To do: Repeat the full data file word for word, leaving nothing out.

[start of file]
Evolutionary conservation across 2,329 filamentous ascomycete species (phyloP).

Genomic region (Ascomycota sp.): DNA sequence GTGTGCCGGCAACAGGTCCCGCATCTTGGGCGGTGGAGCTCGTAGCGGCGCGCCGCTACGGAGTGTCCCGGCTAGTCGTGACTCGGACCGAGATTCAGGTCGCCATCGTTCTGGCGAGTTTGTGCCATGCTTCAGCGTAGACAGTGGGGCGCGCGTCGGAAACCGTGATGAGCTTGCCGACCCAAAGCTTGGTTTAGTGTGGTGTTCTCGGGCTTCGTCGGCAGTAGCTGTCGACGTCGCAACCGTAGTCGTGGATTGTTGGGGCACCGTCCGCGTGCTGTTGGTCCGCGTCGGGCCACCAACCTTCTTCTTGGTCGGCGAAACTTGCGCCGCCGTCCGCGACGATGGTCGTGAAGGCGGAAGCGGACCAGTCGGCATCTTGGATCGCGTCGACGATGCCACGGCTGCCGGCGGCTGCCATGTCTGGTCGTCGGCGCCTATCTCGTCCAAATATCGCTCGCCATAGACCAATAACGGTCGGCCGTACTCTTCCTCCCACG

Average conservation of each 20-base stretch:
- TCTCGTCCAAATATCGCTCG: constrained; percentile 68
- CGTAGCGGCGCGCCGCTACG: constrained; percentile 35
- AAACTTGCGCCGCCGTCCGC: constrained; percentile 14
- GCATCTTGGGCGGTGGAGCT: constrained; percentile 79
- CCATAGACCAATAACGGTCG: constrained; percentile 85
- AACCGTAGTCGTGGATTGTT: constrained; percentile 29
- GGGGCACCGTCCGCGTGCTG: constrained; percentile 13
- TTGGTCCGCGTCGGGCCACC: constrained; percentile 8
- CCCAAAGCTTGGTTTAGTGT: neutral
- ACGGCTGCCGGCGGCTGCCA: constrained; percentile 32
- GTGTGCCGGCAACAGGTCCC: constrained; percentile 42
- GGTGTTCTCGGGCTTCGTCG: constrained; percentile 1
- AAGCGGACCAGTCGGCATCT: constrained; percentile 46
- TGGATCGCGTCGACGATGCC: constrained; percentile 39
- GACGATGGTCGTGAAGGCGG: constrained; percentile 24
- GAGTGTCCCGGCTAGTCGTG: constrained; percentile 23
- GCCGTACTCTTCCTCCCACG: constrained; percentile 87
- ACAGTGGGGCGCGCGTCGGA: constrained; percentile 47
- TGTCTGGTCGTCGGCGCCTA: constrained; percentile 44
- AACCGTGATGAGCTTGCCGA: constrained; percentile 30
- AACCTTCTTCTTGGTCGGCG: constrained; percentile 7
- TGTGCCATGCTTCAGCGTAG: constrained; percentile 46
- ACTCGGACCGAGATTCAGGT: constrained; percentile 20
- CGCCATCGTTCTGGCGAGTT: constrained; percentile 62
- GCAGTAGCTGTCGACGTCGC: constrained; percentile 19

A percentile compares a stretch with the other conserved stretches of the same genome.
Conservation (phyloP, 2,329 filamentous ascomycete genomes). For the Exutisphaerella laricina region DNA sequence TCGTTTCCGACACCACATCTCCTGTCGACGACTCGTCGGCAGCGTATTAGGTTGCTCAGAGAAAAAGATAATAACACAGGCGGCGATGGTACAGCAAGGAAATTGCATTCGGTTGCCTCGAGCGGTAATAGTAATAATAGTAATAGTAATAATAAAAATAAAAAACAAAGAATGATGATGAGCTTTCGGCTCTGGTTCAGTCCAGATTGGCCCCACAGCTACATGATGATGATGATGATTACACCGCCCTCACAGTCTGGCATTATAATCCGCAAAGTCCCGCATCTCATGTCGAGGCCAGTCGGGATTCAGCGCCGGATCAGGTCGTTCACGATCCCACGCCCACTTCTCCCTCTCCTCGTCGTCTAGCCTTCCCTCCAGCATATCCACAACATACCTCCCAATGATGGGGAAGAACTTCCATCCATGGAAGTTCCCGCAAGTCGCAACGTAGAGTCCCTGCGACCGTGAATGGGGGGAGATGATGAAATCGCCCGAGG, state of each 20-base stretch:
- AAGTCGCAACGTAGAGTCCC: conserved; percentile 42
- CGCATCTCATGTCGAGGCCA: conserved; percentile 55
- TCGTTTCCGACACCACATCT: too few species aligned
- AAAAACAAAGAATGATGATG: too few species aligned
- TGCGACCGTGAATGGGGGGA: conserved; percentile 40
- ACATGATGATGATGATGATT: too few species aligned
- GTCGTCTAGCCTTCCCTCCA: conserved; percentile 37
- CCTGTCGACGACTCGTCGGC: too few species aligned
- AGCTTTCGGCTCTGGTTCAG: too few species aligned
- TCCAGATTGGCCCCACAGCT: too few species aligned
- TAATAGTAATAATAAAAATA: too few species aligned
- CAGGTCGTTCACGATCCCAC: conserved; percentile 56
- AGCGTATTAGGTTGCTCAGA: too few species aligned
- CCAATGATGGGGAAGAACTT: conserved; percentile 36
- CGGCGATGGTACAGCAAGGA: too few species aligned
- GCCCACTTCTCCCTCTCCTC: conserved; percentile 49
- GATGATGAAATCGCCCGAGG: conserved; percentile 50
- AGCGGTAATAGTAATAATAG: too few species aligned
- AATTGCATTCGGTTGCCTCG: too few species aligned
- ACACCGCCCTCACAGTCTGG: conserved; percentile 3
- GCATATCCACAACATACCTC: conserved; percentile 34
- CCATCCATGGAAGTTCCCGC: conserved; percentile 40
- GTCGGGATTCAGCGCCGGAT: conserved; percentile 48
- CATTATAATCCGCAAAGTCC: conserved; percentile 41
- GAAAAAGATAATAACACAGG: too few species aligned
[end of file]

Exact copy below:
Evolutionary conservation across 2,329 filamentous ascomycete species (phyloP).

Genomic region (Ascomycota sp.): DNA sequence GTGTGCCGGCAACAGGTCCCGCATCTTGGGCGGTGGAGCTCGTAGCGGCGCGCCGCTACGGAGTGTCCCGGCTAGTCGTGACTCGGACCGAGATTCAGGTCGCCATCGTTCTGGCGAGTTTGTGCCATGCTTCAGCGTAGACAGTGGGGCGCGCGTCGGAAACCGTGATGAGCTTGCCGACCCAAAGCTTGGTTTAGTGTGGTGTTCTCGGGCTTCGTCGGCAGTAGCTGTCGACGTCGCAACCGTAGTCGTGGATTGTTGGGGCACCGTCCGCGTGCTGTTGGTCCGCGTCGGGCCACCAACCTTCTTCTTGGTCGGCGAAACTTGCGCCGCCGTCCGCGACGATGGTCGTGAAGGCGGAAGCGGACCAGTCGGCATCTTGGATCGCGTCGACGATGCCACGGCTGCCGGCGGCTGCCATGTCTGGTCGTCGGCGCCTATCTCGTCCAAATATCGCTCGCCATAGACCAATAACGGTCGGCCGTACTCTTCCTCCCACG

Average conservation of each 20-base stretch:
- TCTCGTCCAAATATCGCTCG: constrained; percentile 68
- CGTAGCGGCGCGCCGCTACG: constrained; percentile 35
- AAACTTGCGCCGCCGTCCGC: constrained; percentile 14
- GCATCTTGGGCGGTGGAGCT: constrained; percentile 79
- CCATAGACCAATAACGGTCG: constrained; percentile 85
- AACCGTAGTCGTGGATTGTT: constrained; percentile 29
- GGGGCACCGTCCGCGTGCTG: constrained; percentile 13
- TTGGTCCGCGTCGGGCCACC: constrained; percentile 8
- CCCAAAGCTTGGTTTAGTGT: neutral
- ACGGCTGCCGGCGGCTGCCA: constrained; percentile 32
- GTGTGCCGGCAACAGGTCCC: constrained; percentile 42
- GGTGTTCTCGGGCTTCGTCG: constrained; percentile 1
- AAGCGGACCAGTCGGCATCT: constrained; percentile 46
- TGGATCGCGTCGACGATGCC: constrained; percentile 39
- GACGATGGTCGTGAAGGCGG: constrained; percentile 24
- GAGTGTCCCGGCTAGTCGTG: constrained; percentile 23
- GCCGTACTCTTCCTCCCACG: constrained; percentile 87
- ACAGTGGGGCGCGCGTCGGA: constrained; percentile 47
- TGTCTGGTCGTCGGCGCCTA: constrained; percentile 44
- AACCGTGATGAGCTTGCCGA: constrained; percentile 30
- AACCTTCTTCTTGGTCGGCG: constrained; percentile 7
- TGTGCCATGCTTCAGCGTAG: constrained; percentile 46
- ACTCGGACCGAGATTCAGGT: constrained; percentile 20
- CGCCATCGTTCTGGCGAGTT: constrained; percentile 62
- GCAGTAGCTGTCGACGTCGC: constrained; percentile 19

A percentile compares a stretch with the other conserved stretches of the same genome.
Conservation (phyloP, 2,329 filamentous ascomycete genomes). For the Exutisphaerella laricina region DNA sequence TCGTTTCCGACACCACATCTCCTGTCGACGACTCGTCGGCAGCGTATTAGGTTGCTCAGAGAAAAAGATAATAACACAGGCGGCGATGGTACAGCAAGGAAATTGCATTCGGTTGCCTCGAGCGGTAATAGTAATAATAGTAATAGTAATAATAAAAATAAAAAACAAAGAATGATGATGAGCTTTCGGCTCTGGTTCAGTCCAGATTGGCCCCACAGCTACATGATGATGATGATGATTACACCGCCCTCACAGTCTGGCATTATAATCCGCAAAGTCCCGCATCTCATGTCGAGGCCAGTCGGGATTCAGCGCCGGATCAGGTCGTTCACGATCCCACGCCCACTTCTCCCTCTCCTCGTCGTCTAGCCTTCCCTCCAGCATATCCACAACATACCTCCCAATGATGGGGAAGAACTTCCATCCATGGAAGTTCCCGCAAGTCGCAACGTAGAGTCCCTGCGACCGTGAATGGGGGGAGATGATGAAATCGCCCGAGG, state of each 20-base stretch:
- AAGTCGCAACGTAGAGTCCC: conserved; percentile 42
- CGCATCTCATGTCGAGGCCA: conserved; percentile 55
- TCGTTTCCGACACCACATCT: too few species aligned
- AAAAACAAAGAATGATGATG: too few species aligned
- TGCGACCGTGAATGGGGGGA: conserved; percentile 40
- ACATGATGATGATGATGATT: too few species aligned
- GTCGTCTAGCCTTCCCTCCA: conserved; percentile 37
- CCTGTCGACGACTCGTCGGC: too few species aligned
- AGCTTTCGGCTCTGGTTCAG: too few species aligned
- TCCAGATTGGCCCCACAGCT: too few species aligned
- TAATAGTAATAATAAAAATA: too few species aligned
- CAGGTCGTTCACGATCCCAC: conserved; percentile 56
- AGCGTATTAGGTTGCTCAGA: too few species aligned
- CCAATGATGGGGAAGAACTT: conserved; percentile 36
- CGGCGATGGTACAGCAAGGA: too few species aligned
- GCCCACTTCTCCCTCTCCTC: conserved; percentile 49
- GATGATGAAATCGCCCGAGG: conserved; percentile 50
- AGCGGTAATAGTAATAATAG: too few species aligned
- AATTGCATTCGGTTGCCTCG: too few species aligned
- ACACCGCCCTCACAGTCTGG: conserved; percentile 3
- GCATATCCACAACATACCTC: conserved; percentile 34
- CCATCCATGGAAGTTCCCGC: conserved; percentile 40
- GTCGGGATTCAGCGCCGGAT: conserved; percentile 48
- CATTATAATCCGCAAAGTCC: conserved; percentile 41
- GAAAAAGATAATAACACAGG: too few species aligned